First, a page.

Bringing together children’s literature scholars from China and the United States, this collection provides an introduction to the scope and goals of a field characterized by active but also distinctive scholarship in two countries with very different rhetorical traditions. The volume’s five sections highlight the differences between and overlapping concerns of Chinese and American scholars, as they examine children’s literature with respect to cultural metaphors and motifs, historical movements, authorship, didacticism, important themes, and the current status of and future directions for literature and criticism. Wide-ranging and admirably ambitious in its encouragement of communication between scholars from two major nations, Representing Children in Chinese and U.S. Children’s Literature serves as a model for examining how and why children’s literature, more than many literary forms, circulates internationally.
'… a wide-ranging, and multi-dimensional volume, and a valuable resource for students and critics seeking an introduction into the overarching ideas and interactions of these two national traditions.' International Research Society for Children's Literature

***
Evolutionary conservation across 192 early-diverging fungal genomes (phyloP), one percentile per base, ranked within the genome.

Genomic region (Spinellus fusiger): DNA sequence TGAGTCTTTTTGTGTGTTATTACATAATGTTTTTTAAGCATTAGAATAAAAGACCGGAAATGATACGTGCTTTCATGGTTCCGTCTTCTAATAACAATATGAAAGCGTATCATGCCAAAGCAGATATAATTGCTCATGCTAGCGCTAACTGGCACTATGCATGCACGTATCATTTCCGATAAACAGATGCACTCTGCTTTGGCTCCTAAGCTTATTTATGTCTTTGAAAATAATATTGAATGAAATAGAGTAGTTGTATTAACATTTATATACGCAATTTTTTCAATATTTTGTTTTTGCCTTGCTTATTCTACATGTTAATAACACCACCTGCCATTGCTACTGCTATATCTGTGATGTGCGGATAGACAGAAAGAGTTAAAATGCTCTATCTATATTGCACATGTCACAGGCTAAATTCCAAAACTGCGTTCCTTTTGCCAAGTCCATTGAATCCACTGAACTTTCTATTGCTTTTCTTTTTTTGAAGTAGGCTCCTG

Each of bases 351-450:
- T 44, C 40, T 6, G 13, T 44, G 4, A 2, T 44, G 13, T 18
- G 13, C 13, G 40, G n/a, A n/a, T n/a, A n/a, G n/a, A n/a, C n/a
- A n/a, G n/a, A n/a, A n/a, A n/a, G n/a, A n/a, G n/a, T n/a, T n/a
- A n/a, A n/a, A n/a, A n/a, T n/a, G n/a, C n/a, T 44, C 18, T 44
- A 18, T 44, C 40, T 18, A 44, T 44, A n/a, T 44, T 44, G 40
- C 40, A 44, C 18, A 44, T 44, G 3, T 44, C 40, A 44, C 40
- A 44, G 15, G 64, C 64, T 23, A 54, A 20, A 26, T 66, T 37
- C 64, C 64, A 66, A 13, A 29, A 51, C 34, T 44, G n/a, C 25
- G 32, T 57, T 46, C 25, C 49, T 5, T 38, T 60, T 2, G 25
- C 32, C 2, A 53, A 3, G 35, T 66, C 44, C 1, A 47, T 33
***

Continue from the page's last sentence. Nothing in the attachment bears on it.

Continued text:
This series recognizes and supports innovative work on the child and on literature for children and adolescents that informs teaching and engages with current and emerging debates in the field. Proposals are welcome for interdisciplinary and comparative studies by humanities scholars working in a variety of fields, including literature; book history, periodicals history, and print culture and the sociology of texts; theater, film, musicology, and performance studies; history, including the history of education; gender studies; art history and visual culture; cultural studies; and religion.
Topics might include, among other possibilities, how concepts and representations of the child have changed in response to adult concerns; postcolonial and transnational perspectives; "domestic imperialism" and the acculturation of the young within and across class and ethnic lines; the commercialization of childhood and children's bodies; views of young people as consumers and/or originators of culture; the child and religious discourse; children's and adolescents' self-representations; and adults' recollections of childhood.